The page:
Mar 7, 2018 | Barry Lawrence, MBA, aPHR, HRCI Staff Writer
Talent Acquisition Starts With an Excellent Talent Brand
To attract top job candidates, it’s essential that your organization put as much emphasis on talent brand as consumer brand. That means recruiters, HR and hiring managers need to think more like marketers.
"Leading firms are realizing that there’s incredible power in building a marketing machine specifically aimed at attracting new employees," writes Robyn Hannah for Dynamic Signal. "If you break it down, attracting and engaging a job candidate is really not much different than attracting and engaging a potential client. It requires the same primary strategic components: a deep understanding of the audience (through buyer personas and journey maps), creation of the right content and a game plan that leverages the modern marketing (and mostly digital) playbook."
Candidates are in control, says Michael Hennessy, the CEO of Smashfly Technologies, writing for ERE. To win top talent, you must first win their attention.
"To tell the right story and deliver on their employer brand promise," Hennessy notes, "chief human resources officers and talent acquisition leaders must evolve their recruitment marketing strategy with a tighter focus on building longer-term relationships with the right candidates. To do this, talent acquisition leaders will need strong marketing competencies within the talent acquisition function, a measurable process, and purpose-built technology."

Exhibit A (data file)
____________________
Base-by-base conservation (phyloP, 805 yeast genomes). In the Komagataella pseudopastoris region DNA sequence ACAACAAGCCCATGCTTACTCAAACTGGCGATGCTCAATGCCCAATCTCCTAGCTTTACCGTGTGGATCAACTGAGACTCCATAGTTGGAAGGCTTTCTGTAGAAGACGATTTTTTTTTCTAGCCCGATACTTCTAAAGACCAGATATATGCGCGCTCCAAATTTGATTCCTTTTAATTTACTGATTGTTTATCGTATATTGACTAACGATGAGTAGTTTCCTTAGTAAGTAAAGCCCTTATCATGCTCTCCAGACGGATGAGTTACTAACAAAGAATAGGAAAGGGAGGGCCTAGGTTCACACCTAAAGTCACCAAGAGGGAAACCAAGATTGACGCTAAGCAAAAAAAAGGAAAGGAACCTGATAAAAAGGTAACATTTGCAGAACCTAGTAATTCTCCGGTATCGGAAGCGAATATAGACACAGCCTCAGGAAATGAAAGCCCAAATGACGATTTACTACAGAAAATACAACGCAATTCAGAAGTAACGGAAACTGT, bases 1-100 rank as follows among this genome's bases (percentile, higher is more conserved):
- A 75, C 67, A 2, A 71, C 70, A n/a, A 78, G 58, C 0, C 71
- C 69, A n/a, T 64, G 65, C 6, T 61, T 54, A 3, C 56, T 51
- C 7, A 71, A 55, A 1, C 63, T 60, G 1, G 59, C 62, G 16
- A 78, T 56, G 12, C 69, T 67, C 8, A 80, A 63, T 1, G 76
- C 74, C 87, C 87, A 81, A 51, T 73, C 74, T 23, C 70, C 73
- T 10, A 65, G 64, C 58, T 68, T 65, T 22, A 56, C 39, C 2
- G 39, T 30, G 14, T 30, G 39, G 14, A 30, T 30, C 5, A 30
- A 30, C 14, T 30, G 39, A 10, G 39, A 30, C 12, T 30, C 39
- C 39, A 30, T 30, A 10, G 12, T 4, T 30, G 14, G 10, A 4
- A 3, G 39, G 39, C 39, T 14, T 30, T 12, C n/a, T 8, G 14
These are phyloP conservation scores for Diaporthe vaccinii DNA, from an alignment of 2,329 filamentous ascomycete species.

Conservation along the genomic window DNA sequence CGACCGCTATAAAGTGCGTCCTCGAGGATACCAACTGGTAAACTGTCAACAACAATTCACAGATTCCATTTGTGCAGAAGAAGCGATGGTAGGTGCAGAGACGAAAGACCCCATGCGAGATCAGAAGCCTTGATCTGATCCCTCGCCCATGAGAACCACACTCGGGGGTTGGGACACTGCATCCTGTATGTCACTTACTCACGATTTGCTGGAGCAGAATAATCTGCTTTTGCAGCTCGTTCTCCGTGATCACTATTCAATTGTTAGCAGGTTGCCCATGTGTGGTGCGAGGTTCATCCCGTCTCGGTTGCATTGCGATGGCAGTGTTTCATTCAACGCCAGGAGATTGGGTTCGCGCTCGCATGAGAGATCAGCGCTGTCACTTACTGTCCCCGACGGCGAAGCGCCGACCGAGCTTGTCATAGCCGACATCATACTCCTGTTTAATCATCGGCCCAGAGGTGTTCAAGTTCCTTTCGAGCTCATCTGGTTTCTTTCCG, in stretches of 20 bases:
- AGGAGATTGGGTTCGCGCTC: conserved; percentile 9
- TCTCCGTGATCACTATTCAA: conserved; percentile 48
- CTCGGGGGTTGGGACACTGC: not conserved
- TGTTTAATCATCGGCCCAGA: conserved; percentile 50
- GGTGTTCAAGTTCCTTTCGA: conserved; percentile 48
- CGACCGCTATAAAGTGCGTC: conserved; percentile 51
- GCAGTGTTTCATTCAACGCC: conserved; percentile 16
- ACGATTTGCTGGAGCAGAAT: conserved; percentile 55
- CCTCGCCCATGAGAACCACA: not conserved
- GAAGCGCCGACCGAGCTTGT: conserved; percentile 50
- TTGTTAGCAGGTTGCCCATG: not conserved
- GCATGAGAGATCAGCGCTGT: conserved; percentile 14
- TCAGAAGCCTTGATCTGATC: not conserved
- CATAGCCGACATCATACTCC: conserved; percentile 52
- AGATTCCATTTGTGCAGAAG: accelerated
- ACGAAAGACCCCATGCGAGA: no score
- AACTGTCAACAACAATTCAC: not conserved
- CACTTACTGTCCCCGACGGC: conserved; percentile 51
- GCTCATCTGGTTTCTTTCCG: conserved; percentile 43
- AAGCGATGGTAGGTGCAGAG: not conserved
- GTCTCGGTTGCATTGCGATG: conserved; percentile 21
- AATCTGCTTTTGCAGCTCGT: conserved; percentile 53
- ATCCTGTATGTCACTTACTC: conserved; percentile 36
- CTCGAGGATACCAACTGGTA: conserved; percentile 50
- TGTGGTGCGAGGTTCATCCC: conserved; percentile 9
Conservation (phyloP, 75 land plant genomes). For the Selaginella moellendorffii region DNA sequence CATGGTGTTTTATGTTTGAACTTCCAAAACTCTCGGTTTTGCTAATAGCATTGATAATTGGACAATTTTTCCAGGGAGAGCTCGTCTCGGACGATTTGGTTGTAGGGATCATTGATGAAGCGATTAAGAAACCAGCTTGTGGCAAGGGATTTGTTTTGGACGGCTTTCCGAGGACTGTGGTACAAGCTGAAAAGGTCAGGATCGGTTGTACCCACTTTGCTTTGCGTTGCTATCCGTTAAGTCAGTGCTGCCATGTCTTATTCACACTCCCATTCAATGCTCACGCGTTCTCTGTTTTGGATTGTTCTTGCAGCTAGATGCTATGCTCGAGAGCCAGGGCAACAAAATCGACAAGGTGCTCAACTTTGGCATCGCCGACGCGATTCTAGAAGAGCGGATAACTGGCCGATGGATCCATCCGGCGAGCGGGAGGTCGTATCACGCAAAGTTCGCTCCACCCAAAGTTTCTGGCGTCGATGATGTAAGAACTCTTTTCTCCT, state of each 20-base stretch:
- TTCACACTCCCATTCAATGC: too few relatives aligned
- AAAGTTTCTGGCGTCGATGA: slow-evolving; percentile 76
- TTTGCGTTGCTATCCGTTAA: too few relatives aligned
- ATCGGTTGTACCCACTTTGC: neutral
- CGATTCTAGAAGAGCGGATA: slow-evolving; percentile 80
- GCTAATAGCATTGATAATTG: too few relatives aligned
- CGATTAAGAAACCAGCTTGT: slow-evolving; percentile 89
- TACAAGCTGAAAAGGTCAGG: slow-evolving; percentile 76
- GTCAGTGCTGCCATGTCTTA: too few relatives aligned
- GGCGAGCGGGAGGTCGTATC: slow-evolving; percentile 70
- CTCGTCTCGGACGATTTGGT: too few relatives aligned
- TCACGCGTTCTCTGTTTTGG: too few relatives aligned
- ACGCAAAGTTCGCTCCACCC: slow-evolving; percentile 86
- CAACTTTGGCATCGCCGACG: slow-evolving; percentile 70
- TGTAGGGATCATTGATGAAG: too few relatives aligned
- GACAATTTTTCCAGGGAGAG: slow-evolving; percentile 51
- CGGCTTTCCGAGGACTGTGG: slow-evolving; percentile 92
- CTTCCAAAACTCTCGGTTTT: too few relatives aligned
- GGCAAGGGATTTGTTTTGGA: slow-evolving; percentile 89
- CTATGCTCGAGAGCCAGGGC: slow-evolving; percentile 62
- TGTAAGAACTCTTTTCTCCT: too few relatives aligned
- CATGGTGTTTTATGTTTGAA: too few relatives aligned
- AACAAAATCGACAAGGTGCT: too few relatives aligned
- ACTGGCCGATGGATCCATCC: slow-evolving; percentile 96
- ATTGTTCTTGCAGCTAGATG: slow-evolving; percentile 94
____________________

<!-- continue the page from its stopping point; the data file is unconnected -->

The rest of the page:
Each job opening is an opportunity to market the organization, share the organization’s goals and objectives, and create content that is compelling and encourages people to share the job posting with others in their social networks. Most job descriptions don’t do that.
"When people are thinking about leaving their current role," says Tara Dresen, SPHR, Chief HR Officer of TwentyEight, a company specializing in leadership and sales performance, "they are looking for allure. They want to be attracted by something — in their minds it could be brand or reputation, a great leader who works there, company size, industry, the perfect job. All of these are just notions. The beauty of a job description is the ability to succinctly turn perception to reality in the blink of a statement. So, make every statement count. If, as an HR professional, you aren't proud of a job description, don't do your company a disservice by posting it."
It’s essential for HR to apply marketing principles to recruiting initiatives as well as to the larger employer brand. In fact, marketing and HR teams, in fact, should work together to make sure that employer of choice and company of choice value propositions are in harmony.
Get started today by rethinking job postings. In Fishing for Talent? Lure Them With the Perfect Job Posting, HRCI Insights takes a closer look at crafting enticing job descriptions.